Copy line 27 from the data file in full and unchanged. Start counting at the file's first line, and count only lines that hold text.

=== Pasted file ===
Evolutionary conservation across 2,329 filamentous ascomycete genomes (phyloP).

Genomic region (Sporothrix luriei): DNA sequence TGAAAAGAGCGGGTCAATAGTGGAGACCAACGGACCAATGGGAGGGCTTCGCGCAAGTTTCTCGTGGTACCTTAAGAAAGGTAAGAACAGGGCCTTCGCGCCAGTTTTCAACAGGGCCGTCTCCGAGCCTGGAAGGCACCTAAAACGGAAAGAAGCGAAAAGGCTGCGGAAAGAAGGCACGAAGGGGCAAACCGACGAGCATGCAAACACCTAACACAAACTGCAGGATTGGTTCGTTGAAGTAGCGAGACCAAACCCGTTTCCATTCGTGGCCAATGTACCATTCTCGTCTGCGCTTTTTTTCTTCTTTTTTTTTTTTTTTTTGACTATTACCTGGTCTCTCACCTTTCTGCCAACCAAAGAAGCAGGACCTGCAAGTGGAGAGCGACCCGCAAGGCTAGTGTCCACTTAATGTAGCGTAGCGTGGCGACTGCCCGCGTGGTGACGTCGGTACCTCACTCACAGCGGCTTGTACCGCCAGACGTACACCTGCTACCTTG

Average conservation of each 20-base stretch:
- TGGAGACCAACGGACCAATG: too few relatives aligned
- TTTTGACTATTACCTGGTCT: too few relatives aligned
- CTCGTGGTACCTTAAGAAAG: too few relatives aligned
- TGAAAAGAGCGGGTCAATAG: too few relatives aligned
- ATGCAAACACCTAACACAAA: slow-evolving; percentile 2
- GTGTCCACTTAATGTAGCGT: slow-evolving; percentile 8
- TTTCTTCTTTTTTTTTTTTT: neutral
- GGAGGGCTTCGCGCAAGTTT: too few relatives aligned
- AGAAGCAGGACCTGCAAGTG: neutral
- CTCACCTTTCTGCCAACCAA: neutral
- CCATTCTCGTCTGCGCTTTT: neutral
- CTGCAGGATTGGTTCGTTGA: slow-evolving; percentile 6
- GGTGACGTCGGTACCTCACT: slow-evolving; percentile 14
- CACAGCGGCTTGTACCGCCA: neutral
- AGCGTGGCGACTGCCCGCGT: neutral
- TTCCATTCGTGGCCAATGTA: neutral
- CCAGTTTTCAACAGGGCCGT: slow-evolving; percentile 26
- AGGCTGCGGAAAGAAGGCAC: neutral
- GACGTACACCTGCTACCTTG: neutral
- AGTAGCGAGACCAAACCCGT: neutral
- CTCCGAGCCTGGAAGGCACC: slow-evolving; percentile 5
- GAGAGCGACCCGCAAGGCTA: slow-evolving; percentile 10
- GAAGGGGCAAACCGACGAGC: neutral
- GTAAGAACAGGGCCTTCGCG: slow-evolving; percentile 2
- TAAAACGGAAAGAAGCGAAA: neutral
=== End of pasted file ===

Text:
- GTAAGAACAGGGCCTTCGCG: slow-evolving; percentile 2